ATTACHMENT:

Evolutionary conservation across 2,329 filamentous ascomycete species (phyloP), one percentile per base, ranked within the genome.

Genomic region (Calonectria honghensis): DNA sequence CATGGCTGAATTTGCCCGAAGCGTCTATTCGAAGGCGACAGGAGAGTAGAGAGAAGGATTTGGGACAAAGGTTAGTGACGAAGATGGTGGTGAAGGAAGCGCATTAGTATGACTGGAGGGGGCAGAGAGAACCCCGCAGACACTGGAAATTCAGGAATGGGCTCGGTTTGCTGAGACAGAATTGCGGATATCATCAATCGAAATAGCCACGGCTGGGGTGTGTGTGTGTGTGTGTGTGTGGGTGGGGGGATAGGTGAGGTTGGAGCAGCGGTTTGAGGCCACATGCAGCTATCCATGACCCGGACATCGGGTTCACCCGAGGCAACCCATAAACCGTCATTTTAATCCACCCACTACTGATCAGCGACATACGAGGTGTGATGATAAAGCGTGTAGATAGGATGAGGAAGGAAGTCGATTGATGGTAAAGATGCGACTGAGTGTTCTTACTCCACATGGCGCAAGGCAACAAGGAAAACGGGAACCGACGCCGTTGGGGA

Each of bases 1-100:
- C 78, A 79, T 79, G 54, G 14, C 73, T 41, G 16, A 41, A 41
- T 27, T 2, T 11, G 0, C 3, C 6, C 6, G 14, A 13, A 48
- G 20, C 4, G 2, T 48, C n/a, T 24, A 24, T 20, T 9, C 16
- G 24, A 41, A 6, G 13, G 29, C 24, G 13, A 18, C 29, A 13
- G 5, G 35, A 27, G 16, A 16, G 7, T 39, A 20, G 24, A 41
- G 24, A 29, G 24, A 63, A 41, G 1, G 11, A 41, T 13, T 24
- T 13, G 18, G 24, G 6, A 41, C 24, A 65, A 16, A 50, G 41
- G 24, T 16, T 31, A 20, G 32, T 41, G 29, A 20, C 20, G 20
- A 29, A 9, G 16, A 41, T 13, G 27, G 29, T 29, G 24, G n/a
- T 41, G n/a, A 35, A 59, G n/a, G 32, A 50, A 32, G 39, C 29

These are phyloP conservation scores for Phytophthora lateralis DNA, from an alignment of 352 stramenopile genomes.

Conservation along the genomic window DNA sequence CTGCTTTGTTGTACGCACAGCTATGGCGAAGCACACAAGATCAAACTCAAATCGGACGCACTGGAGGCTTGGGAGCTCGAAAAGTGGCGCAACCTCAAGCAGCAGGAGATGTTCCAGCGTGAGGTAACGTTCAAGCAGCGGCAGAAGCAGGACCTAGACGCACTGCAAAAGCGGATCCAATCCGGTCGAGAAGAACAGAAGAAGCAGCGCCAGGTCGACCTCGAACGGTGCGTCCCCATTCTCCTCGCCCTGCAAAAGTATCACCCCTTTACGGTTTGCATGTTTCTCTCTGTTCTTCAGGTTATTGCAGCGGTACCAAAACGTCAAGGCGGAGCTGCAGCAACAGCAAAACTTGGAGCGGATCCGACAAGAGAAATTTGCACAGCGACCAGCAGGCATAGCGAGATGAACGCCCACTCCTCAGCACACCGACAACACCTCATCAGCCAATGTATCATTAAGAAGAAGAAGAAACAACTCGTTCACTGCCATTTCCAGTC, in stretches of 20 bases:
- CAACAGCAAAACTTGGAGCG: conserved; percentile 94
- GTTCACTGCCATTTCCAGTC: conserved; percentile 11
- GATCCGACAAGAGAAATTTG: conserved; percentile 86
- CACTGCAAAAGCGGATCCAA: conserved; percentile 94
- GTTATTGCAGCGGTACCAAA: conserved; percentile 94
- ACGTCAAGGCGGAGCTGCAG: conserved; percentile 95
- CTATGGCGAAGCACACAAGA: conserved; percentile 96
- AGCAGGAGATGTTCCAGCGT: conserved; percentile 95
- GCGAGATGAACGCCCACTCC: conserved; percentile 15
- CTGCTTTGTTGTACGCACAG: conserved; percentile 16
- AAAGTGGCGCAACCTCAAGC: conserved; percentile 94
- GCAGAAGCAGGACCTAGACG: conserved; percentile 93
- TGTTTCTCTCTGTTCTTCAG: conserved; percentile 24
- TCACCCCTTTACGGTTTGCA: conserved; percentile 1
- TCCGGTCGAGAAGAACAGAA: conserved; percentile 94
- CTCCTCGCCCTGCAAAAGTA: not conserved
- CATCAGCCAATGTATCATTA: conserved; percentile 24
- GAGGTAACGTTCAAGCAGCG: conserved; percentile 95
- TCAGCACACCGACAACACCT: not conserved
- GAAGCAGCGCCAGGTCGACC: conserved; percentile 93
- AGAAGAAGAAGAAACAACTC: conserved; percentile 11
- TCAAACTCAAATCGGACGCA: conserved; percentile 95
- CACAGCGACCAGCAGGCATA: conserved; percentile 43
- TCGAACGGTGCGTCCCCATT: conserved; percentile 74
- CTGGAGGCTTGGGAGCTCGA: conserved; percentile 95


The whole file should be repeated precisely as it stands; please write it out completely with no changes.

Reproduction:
Evolutionary conservation across 2,329 filamentous ascomycete species (phyloP), one percentile per base, ranked within the genome.

Genomic region (Calonectria honghensis): DNA sequence CATGGCTGAATTTGCCCGAAGCGTCTATTCGAAGGCGACAGGAGAGTAGAGAGAAGGATTTGGGACAAAGGTTAGTGACGAAGATGGTGGTGAAGGAAGCGCATTAGTATGACTGGAGGGGGCAGAGAGAACCCCGCAGACACTGGAAATTCAGGAATGGGCTCGGTTTGCTGAGACAGAATTGCGGATATCATCAATCGAAATAGCCACGGCTGGGGTGTGTGTGTGTGTGTGTGTGTGGGTGGGGGGATAGGTGAGGTTGGAGCAGCGGTTTGAGGCCACATGCAGCTATCCATGACCCGGACATCGGGTTCACCCGAGGCAACCCATAAACCGTCATTTTAATCCACCCACTACTGATCAGCGACATACGAGGTGTGATGATAAAGCGTGTAGATAGGATGAGGAAGGAAGTCGATTGATGGTAAAGATGCGACTGAGTGTTCTTACTCCACATGGCGCAAGGCAACAAGGAAAACGGGAACCGACGCCGTTGGGGA

Each of bases 1-100:
- C 78, A 79, T 79, G 54, G 14, C 73, T 41, G 16, A 41, A 41
- T 27, T 2, T 11, G 0, C 3, C 6, C 6, G 14, A 13, A 48
- G 20, C 4, G 2, T 48, C n/a, T 24, A 24, T 20, T 9, C 16
- G 24, A 41, A 6, G 13, G 29, C 24, G 13, A 18, C 29, A 13
- G 5, G 35, A 27, G 16, A 16, G 7, T 39, A 20, G 24, A 41
- G 24, A 29, G 24, A 63, A 41, G 1, G 11, A 41, T 13, T 24
- T 13, G 18, G 24, G 6, A 41, C 24, A 65, A 16, A 50, G 41
- G 24, T 16, T 31, A 20, G 32, T 41, G 29, A 20, C 20, G 20
- A 29, A 9, G 16, A 41, T 13, G 27, G 29, T 29, G 24, G n/a
- T 41, G n/a, A 35, A 59, G n/a, G 32, A 50, A 32, G 39, C 29

These are phyloP conservation scores for Phytophthora lateralis DNA, from an alignment of 352 stramenopile genomes.

Conservation along the genomic window DNA sequence CTGCTTTGTTGTACGCACAGCTATGGCGAAGCACACAAGATCAAACTCAAATCGGACGCACTGGAGGCTTGGGAGCTCGAAAAGTGGCGCAACCTCAAGCAGCAGGAGATGTTCCAGCGTGAGGTAACGTTCAAGCAGCGGCAGAAGCAGGACCTAGACGCACTGCAAAAGCGGATCCAATCCGGTCGAGAAGAACAGAAGAAGCAGCGCCAGGTCGACCTCGAACGGTGCGTCCCCATTCTCCTCGCCCTGCAAAAGTATCACCCCTTTACGGTTTGCATGTTTCTCTCTGTTCTTCAGGTTATTGCAGCGGTACCAAAACGTCAAGGCGGAGCTGCAGCAACAGCAAAACTTGGAGCGGATCCGACAAGAGAAATTTGCACAGCGACCAGCAGGCATAGCGAGATGAACGCCCACTCCTCAGCACACCGACAACACCTCATCAGCCAATGTATCATTAAGAAGAAGAAGAAACAACTCGTTCACTGCCATTTCCAGTC, in stretches of 20 bases:
- CAACAGCAAAACTTGGAGCG: conserved; percentile 94
- GTTCACTGCCATTTCCAGTC: conserved; percentile 11
- GATCCGACAAGAGAAATTTG: conserved; percentile 86
- CACTGCAAAAGCGGATCCAA: conserved; percentile 94
- GTTATTGCAGCGGTACCAAA: conserved; percentile 94
- ACGTCAAGGCGGAGCTGCAG: conserved; percentile 95
- CTATGGCGAAGCACACAAGA: conserved; percentile 96
- AGCAGGAGATGTTCCAGCGT: conserved; percentile 95
- GCGAGATGAACGCCCACTCC: conserved; percentile 15
- CTGCTTTGTTGTACGCACAG: conserved; percentile 16
- AAAGTGGCGCAACCTCAAGC: conserved; percentile 94
- GCAGAAGCAGGACCTAGACG: conserved; percentile 93
- TGTTTCTCTCTGTTCTTCAG: conserved; percentile 24
- TCACCCCTTTACGGTTTGCA: conserved; percentile 1
- TCCGGTCGAGAAGAACAGAA: conserved; percentile 94
- CTCCTCGCCCTGCAAAAGTA: not conserved
- CATCAGCCAATGTATCATTA: conserved; percentile 24
- GAGGTAACGTTCAAGCAGCG: conserved; percentile 95
- TCAGCACACCGACAACACCT: not conserved
- GAAGCAGCGCCAGGTCGACC: conserved; percentile 93
- AGAAGAAGAAGAAACAACTC: conserved; percentile 11
- TCAAACTCAAATCGGACGCA: conserved; percentile 95
- CACAGCGACCAGCAGGCATA: conserved; percentile 43
- TCGAACGGTGCGTCCCCATT: conserved; percentile 74
- CTGGAGGCTTGGGAGCTCGA: conserved; percentile 95